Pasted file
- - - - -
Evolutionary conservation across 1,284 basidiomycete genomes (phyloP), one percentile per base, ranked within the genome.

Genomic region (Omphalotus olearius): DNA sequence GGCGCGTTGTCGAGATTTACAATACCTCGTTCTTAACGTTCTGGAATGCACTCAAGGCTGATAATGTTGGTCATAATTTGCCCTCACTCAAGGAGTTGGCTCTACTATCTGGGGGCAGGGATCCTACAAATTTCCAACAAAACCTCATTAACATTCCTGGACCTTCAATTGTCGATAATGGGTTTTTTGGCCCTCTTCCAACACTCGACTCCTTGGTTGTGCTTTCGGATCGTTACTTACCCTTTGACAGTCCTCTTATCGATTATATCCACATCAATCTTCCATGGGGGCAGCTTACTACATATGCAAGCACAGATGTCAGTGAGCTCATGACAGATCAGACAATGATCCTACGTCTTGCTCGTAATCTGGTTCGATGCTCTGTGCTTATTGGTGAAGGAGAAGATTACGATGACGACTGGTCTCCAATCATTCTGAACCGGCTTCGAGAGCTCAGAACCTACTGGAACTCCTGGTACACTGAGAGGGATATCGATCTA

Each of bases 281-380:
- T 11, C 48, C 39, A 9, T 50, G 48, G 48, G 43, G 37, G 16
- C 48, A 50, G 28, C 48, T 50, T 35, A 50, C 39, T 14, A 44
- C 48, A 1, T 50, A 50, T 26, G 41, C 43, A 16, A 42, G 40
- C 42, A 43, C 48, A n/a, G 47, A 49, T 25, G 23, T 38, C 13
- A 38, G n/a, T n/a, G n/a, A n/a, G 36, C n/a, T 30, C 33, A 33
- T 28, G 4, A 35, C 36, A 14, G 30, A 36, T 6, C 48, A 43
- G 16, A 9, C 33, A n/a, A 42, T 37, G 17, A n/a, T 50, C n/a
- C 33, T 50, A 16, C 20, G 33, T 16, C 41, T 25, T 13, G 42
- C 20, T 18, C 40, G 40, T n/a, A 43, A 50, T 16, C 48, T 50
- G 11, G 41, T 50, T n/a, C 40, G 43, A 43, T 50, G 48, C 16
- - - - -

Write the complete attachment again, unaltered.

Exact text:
Evolutionary conservation across 1,284 basidiomycete genomes (phyloP), one percentile per base, ranked within the genome.

Genomic region (Omphalotus olearius): DNA sequence GGCGCGTTGTCGAGATTTACAATACCTCGTTCTTAACGTTCTGGAATGCACTCAAGGCTGATAATGTTGGTCATAATTTGCCCTCACTCAAGGAGTTGGCTCTACTATCTGGGGGCAGGGATCCTACAAATTTCCAACAAAACCTCATTAACATTCCTGGACCTTCAATTGTCGATAATGGGTTTTTTGGCCCTCTTCCAACACTCGACTCCTTGGTTGTGCTTTCGGATCGTTACTTACCCTTTGACAGTCCTCTTATCGATTATATCCACATCAATCTTCCATGGGGGCAGCTTACTACATATGCAAGCACAGATGTCAGTGAGCTCATGACAGATCAGACAATGATCCTACGTCTTGCTCGTAATCTGGTTCGATGCTCTGTGCTTATTGGTGAAGGAGAAGATTACGATGACGACTGGTCTCCAATCATTCTGAACCGGCTTCGAGAGCTCAGAACCTACTGGAACTCCTGGTACACTGAGAGGGATATCGATCTA

Each of bases 281-380:
- T 11, C 48, C 39, A 9, T 50, G 48, G 48, G 43, G 37, G 16
- C 48, A 50, G 28, C 48, T 50, T 35, A 50, C 39, T 14, A 44
- C 48, A 1, T 50, A 50, T 26, G 41, C 43, A 16, A 42, G 40
- C 42, A 43, C 48, A n/a, G 47, A 49, T 25, G 23, T 38, C 13
- A 38, G n/a, T n/a, G n/a, A n/a, G 36, C n/a, T 30, C 33, A 33
- T 28, G 4, A 35, C 36, A 14, G 30, A 36, T 6, C 48, A 43
- G 16, A 9, C 33, A n/a, A 42, T 37, G 17, A n/a, T 50, C n/a
- C 33, T 50, A 16, C 20, G 33, T 16, C 41, T 25, T 13, G 42
- C 20, T 18, C 40, G 40, T n/a, A 43, A 50, T 16, C 48, T 50
- G 11, G 41, T 50, T n/a, C 40, G 43, A 43, T 50, G 48, C 16